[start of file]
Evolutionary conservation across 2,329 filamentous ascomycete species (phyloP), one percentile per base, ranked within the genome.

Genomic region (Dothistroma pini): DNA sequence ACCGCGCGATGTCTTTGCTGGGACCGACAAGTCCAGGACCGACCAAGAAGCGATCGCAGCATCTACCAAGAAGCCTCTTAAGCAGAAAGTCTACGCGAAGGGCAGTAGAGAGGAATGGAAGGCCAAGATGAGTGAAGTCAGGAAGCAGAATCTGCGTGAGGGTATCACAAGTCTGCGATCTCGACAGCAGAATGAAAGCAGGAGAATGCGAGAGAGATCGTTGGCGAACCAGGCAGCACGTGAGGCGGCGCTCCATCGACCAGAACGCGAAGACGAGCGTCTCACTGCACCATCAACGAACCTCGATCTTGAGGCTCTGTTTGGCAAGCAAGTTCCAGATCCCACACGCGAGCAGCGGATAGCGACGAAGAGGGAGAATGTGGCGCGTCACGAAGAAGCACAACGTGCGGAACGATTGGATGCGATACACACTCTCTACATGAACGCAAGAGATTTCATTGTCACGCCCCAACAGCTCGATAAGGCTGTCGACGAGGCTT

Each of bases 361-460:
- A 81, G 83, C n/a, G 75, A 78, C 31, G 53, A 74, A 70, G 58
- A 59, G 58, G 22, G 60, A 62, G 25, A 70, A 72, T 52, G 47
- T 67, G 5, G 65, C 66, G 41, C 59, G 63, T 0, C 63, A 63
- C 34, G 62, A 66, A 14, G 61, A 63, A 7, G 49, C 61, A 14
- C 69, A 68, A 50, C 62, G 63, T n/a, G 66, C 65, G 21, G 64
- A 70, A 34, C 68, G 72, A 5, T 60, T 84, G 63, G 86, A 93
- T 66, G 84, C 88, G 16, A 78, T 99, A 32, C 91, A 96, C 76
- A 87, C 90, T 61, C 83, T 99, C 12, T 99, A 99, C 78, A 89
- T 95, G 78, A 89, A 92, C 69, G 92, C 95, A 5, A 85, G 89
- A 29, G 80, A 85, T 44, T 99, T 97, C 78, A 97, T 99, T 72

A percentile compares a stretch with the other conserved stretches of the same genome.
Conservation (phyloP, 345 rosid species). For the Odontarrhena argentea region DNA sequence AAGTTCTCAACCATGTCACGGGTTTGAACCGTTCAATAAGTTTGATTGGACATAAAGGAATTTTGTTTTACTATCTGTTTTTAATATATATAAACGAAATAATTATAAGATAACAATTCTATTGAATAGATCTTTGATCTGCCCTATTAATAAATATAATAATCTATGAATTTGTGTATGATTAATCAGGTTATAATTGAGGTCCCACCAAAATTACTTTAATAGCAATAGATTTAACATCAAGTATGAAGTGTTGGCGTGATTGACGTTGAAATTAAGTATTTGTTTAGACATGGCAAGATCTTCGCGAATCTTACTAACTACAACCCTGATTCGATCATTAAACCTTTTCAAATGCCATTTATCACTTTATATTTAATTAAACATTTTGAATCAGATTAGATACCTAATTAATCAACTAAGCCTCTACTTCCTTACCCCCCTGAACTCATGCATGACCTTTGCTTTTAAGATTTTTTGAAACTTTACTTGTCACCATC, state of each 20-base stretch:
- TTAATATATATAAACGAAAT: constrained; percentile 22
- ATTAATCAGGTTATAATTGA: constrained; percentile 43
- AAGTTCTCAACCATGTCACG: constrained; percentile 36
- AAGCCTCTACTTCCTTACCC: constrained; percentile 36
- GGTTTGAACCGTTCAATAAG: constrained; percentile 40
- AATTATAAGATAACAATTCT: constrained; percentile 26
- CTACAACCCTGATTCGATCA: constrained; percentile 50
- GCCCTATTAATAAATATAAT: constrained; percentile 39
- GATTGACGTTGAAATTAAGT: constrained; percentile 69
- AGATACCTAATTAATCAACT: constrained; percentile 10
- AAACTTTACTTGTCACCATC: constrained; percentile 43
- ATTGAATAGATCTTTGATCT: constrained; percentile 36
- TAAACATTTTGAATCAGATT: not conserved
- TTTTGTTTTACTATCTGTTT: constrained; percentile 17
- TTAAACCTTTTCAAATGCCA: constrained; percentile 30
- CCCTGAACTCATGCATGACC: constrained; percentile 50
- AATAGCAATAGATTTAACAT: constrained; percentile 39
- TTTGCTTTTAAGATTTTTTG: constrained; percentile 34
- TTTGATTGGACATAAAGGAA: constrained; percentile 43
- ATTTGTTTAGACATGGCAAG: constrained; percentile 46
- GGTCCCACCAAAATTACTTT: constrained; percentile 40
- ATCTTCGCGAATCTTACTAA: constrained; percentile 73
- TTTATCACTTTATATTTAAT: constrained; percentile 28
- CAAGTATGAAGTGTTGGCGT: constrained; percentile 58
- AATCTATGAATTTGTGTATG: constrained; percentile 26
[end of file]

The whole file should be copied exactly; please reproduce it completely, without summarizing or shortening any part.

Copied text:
Evolutionary conservation across 2,329 filamentous ascomycete species (phyloP), one percentile per base, ranked within the genome.

Genomic region (Dothistroma pini): DNA sequence ACCGCGCGATGTCTTTGCTGGGACCGACAAGTCCAGGACCGACCAAGAAGCGATCGCAGCATCTACCAAGAAGCCTCTTAAGCAGAAAGTCTACGCGAAGGGCAGTAGAGAGGAATGGAAGGCCAAGATGAGTGAAGTCAGGAAGCAGAATCTGCGTGAGGGTATCACAAGTCTGCGATCTCGACAGCAGAATGAAAGCAGGAGAATGCGAGAGAGATCGTTGGCGAACCAGGCAGCACGTGAGGCGGCGCTCCATCGACCAGAACGCGAAGACGAGCGTCTCACTGCACCATCAACGAACCTCGATCTTGAGGCTCTGTTTGGCAAGCAAGTTCCAGATCCCACACGCGAGCAGCGGATAGCGACGAAGAGGGAGAATGTGGCGCGTCACGAAGAAGCACAACGTGCGGAACGATTGGATGCGATACACACTCTCTACATGAACGCAAGAGATTTCATTGTCACGCCCCAACAGCTCGATAAGGCTGTCGACGAGGCTT

Each of bases 361-460:
- A 81, G 83, C n/a, G 75, A 78, C 31, G 53, A 74, A 70, G 58
- A 59, G 58, G 22, G 60, A 62, G 25, A 70, A 72, T 52, G 47
- T 67, G 5, G 65, C 66, G 41, C 59, G 63, T 0, C 63, A 63
- C 34, G 62, A 66, A 14, G 61, A 63, A 7, G 49, C 61, A 14
- C 69, A 68, A 50, C 62, G 63, T n/a, G 66, C 65, G 21, G 64
- A 70, A 34, C 68, G 72, A 5, T 60, T 84, G 63, G 86, A 93
- T 66, G 84, C 88, G 16, A 78, T 99, A 32, C 91, A 96, C 76
- A 87, C 90, T 61, C 83, T 99, C 12, T 99, A 99, C 78, A 89
- T 95, G 78, A 89, A 92, C 69, G 92, C 95, A 5, A 85, G 89
- A 29, G 80, A 85, T 44, T 99, T 97, C 78, A 97, T 99, T 72

A percentile compares a stretch with the other conserved stretches of the same genome.
Conservation (phyloP, 345 rosid species). For the Odontarrhena argentea region DNA sequence AAGTTCTCAACCATGTCACGGGTTTGAACCGTTCAATAAGTTTGATTGGACATAAAGGAATTTTGTTTTACTATCTGTTTTTAATATATATAAACGAAATAATTATAAGATAACAATTCTATTGAATAGATCTTTGATCTGCCCTATTAATAAATATAATAATCTATGAATTTGTGTATGATTAATCAGGTTATAATTGAGGTCCCACCAAAATTACTTTAATAGCAATAGATTTAACATCAAGTATGAAGTGTTGGCGTGATTGACGTTGAAATTAAGTATTTGTTTAGACATGGCAAGATCTTCGCGAATCTTACTAACTACAACCCTGATTCGATCATTAAACCTTTTCAAATGCCATTTATCACTTTATATTTAATTAAACATTTTGAATCAGATTAGATACCTAATTAATCAACTAAGCCTCTACTTCCTTACCCCCCTGAACTCATGCATGACCTTTGCTTTTAAGATTTTTTGAAACTTTACTTGTCACCATC, state of each 20-base stretch:
- TTAATATATATAAACGAAAT: constrained; percentile 22
- ATTAATCAGGTTATAATTGA: constrained; percentile 43
- AAGTTCTCAACCATGTCACG: constrained; percentile 36
- AAGCCTCTACTTCCTTACCC: constrained; percentile 36
- GGTTTGAACCGTTCAATAAG: constrained; percentile 40
- AATTATAAGATAACAATTCT: constrained; percentile 26
- CTACAACCCTGATTCGATCA: constrained; percentile 50
- GCCCTATTAATAAATATAAT: constrained; percentile 39
- GATTGACGTTGAAATTAAGT: constrained; percentile 69
- AGATACCTAATTAATCAACT: constrained; percentile 10
- AAACTTTACTTGTCACCATC: constrained; percentile 43
- ATTGAATAGATCTTTGATCT: constrained; percentile 36
- TAAACATTTTGAATCAGATT: not conserved
- TTTTGTTTTACTATCTGTTT: constrained; percentile 17
- TTAAACCTTTTCAAATGCCA: constrained; percentile 30
- CCCTGAACTCATGCATGACC: constrained; percentile 50
- AATAGCAATAGATTTAACAT: constrained; percentile 39
- TTTGCTTTTAAGATTTTTTG: constrained; percentile 34
- TTTGATTGGACATAAAGGAA: constrained; percentile 43
- ATTTGTTTAGACATGGCAAG: constrained; percentile 46
- GGTCCCACCAAAATTACTTT: constrained; percentile 40
- ATCTTCGCGAATCTTACTAA: constrained; percentile 73
- TTTATCACTTTATATTTAAT: constrained; percentile 28
- CAAGTATGAAGTGTTGGCGT: constrained; percentile 58
- AATCTATGAATTTGTGTATG: constrained; percentile 26